Late December I decided to go on a road trip to Whitby, North Yorkshire with my friend and fellow musician Steve Cartwright. It was a strange time to go perhaps. Not only was it very near Christmas but two weeks before we got there virtually the whole east coast experienced a “tidal surge” which left floods and destruction in it’s path. Whitby was quite badly affected with businesses closed down and houses flooded. Still, it was an interesting time. We spent five days playing, busking and attending pub sessions. I also had a walk up the steps to the famous ruined abbey and along the cliffs. Very interesting. As it turned out the abbey was closed but you could see it well enough from the footpath. Here are some photos I took of it:
We stayed at an apartment block that had been converted from an old windmill. It was quite posh and we spent most of the time worried about spilling things or leaving dirty marks on the walls. The locals called it “Teletubby Towers” on account of some strange bobbles on the roof and it’s generally ridiculous look. Very appropriate and amusing I thought. You could see it from all over the town. It didn’t look anything like a windmill!
As it turned out the weather wasn’t too bad and the busking was fun although their weren’t many people about. We were joined by local musician Jonty who played the fiddle, guitar and ukelele and ran quite a few pub sessions in the town. One of the best ones was at the Dolphin and we had a really good time there. A bit stranger was a folk club at the Elsinore pub. Somehow I managed to get my guitar tangled in the Christmas decorations which caused the landlord to be deeply upset. The crowd running it seemed a bit cliquey as well. We left there in disgrace and went to the Angel and had a good time without upsetting anybody! I think most of the folk club crowd followed us to the Angel though and we were laughing, drinking and singing into the night!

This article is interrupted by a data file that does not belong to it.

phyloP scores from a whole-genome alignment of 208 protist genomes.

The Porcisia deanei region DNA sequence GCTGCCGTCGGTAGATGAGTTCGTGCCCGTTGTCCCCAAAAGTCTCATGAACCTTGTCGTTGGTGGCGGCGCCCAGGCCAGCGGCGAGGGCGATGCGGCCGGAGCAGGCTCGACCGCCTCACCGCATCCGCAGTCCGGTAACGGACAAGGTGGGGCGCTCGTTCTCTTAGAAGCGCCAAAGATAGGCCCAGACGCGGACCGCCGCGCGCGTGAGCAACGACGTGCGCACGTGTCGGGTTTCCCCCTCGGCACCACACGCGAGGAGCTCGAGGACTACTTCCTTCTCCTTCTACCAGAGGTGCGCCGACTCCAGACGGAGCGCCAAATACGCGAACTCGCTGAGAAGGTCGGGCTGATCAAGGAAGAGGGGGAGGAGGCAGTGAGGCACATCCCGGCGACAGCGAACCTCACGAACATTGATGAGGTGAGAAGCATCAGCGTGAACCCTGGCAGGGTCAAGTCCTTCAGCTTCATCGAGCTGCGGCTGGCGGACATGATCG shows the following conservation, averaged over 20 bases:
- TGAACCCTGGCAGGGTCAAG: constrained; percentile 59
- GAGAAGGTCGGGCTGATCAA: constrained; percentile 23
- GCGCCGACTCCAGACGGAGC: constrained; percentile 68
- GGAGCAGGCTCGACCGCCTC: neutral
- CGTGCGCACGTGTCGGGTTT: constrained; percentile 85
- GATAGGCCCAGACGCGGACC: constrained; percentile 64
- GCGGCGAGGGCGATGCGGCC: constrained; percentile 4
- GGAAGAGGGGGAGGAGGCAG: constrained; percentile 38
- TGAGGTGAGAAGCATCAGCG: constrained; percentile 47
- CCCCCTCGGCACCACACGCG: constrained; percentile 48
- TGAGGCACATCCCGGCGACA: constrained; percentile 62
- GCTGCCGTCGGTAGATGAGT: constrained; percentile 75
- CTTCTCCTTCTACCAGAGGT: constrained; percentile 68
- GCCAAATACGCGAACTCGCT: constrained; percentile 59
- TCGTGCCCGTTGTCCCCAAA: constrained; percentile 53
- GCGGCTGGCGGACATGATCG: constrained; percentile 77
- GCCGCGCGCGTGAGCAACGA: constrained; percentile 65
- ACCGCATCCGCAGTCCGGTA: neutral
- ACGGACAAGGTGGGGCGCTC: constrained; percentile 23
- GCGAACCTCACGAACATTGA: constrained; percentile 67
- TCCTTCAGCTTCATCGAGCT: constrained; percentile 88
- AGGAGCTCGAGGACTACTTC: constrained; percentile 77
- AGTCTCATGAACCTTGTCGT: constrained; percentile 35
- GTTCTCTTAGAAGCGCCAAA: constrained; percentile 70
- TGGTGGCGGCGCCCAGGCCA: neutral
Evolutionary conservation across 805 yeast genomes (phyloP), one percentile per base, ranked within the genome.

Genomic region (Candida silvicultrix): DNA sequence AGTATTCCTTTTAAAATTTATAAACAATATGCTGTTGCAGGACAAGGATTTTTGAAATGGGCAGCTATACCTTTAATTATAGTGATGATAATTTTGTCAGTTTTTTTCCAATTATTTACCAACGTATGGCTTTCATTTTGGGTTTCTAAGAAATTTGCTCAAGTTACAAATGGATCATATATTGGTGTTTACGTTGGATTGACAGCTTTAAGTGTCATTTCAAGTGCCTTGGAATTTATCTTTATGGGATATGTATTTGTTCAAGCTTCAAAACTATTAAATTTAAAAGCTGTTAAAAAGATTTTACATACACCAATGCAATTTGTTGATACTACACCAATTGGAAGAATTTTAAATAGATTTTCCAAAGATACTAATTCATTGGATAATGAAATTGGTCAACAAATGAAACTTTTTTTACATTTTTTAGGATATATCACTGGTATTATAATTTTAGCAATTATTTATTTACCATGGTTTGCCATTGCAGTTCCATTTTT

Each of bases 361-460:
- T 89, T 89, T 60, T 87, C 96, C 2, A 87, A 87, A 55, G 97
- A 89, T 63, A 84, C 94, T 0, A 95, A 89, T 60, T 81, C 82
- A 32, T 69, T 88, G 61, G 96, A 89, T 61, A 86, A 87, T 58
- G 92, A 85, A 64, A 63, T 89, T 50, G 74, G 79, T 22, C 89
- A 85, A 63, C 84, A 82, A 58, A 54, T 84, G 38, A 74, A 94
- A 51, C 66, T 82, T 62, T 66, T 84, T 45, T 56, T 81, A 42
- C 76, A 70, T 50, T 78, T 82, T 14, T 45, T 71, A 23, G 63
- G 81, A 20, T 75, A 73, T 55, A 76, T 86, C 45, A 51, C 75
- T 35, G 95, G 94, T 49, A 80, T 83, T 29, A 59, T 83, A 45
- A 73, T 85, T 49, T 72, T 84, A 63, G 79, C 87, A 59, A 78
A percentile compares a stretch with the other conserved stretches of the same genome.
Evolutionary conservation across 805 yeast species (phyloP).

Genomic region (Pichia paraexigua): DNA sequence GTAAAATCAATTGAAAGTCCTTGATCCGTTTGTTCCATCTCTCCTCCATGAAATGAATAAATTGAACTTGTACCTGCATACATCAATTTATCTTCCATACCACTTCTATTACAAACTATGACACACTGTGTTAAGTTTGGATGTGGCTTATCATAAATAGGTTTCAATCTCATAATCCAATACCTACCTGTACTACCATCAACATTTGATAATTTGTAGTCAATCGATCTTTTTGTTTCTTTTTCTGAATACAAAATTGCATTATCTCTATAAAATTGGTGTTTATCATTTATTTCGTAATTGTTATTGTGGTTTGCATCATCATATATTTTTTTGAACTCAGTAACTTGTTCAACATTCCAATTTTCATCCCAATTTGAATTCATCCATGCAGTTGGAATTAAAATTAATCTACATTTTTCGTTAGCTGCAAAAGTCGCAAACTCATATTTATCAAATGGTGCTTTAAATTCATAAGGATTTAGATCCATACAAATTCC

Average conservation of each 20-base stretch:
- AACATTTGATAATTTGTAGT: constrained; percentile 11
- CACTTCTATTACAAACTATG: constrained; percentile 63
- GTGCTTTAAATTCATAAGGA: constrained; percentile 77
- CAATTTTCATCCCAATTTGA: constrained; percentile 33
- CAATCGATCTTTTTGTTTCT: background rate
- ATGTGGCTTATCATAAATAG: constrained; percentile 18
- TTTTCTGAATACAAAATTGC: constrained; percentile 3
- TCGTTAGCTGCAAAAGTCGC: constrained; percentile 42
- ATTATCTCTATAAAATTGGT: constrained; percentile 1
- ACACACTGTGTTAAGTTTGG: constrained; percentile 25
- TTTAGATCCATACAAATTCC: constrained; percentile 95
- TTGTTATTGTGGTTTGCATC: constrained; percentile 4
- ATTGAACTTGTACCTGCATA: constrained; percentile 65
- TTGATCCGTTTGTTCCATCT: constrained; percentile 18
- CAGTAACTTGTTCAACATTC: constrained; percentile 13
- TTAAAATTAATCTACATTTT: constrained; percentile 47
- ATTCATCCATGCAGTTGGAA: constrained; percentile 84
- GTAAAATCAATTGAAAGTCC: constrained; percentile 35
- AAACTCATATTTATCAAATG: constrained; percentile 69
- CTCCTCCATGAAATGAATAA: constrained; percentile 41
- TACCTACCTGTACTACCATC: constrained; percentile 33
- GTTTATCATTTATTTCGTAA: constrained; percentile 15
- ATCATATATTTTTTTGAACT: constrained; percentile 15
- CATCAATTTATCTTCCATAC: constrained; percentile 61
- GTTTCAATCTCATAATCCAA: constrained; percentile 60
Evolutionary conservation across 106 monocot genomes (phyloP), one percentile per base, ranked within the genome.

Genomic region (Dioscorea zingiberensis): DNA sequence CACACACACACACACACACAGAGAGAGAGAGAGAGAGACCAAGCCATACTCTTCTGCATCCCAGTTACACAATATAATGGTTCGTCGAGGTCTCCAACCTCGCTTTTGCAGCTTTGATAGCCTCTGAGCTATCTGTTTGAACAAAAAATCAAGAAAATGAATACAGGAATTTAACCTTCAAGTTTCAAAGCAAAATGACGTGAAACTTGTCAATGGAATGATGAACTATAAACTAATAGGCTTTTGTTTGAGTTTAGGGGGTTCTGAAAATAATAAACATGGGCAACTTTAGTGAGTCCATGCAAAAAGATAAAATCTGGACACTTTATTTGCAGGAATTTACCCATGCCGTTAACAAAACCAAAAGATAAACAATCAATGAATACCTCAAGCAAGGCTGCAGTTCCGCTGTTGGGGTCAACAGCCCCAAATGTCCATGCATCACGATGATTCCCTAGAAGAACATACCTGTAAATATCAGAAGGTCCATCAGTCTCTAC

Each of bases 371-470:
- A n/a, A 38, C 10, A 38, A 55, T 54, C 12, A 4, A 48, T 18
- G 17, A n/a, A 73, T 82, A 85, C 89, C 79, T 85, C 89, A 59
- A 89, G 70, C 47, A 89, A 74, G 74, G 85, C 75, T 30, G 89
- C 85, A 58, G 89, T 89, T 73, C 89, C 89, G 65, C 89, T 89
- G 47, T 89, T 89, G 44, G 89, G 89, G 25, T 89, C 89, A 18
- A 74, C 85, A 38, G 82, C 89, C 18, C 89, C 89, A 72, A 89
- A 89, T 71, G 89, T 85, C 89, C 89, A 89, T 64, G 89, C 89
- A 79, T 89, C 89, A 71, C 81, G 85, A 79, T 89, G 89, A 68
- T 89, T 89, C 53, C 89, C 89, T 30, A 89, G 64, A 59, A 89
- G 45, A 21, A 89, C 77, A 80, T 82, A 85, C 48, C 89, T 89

I like Whitby. It is an authentic fishing town mainly unspoilt by tourism. The beach and cliff walks are amazing. I also like the fact that there are hardly any big shopping or cafe chains there like Tesco or McDonalds or Subway etc. There are some really nice old fashioned shops and cafes like Botham’s Tea Rooms which served some lovely tea and cakes. There are also TWO music shops where I bought some cheap harmonicas that worked pretty well. I played them at the sessions and really enjoyed it. Of course, Whitby is famous for having two successful folk festivals! It also has many fish and chip shops that are the best in the World, or so they say!!
Worth a visit is the Museum in Pannett Park. It is a private museum which has the same macabre Victorian atmosphere as the Pitt Rivers Collection in Oxford. There are weird dolls and some gruesome stories about whaling and a rather interesting fossil collection. Throw in some Samurai armour and moth-eaten stuffed birds and you get the idea!!
On the way back to Leicester we stopped off in Holmfirth and had a great session at a pub called The Nook. Jenny Carter joined us for this on fiddle and I’m sure we will be back to do some more gigs there. Great atmosphere!
Steve wrote a poem about a strange bush with blossoms growing in Pannett Park.
“WHO WERE YOU
Who were you whose sweet and aromatic scent
Pervaded Whitby’s winter lanes
When last we went aplodding
Down into her cosy town
And sought her roaring,crackling fires.
Like Spring you came upon us as we trod
And called us o’er to find your source.
And there behind the water pump and tucked behind the four by four
Pink blossoms hanging on a waxy crown of stem
When you’d drawn us in
You cast your scented nets
And caught us in some wondrous trance
And hauled us in.
Bemused we took your sprig
And thread it through our buttonholes
To keep the spell
And linger lost within your gorgeous scent.
What prompted you to come so early in the year?
Or are we duffers
Unaware of who you are or whence you came
Or when you should
Or are you early are you late?
Well not for long.
For I shall seek you out tonight
Within my library of floristry
And keep this memory of you e’er close within my heart
To be repeated often
Like a favourite poem
Or a very special song.”
My photo gallery of Whitby: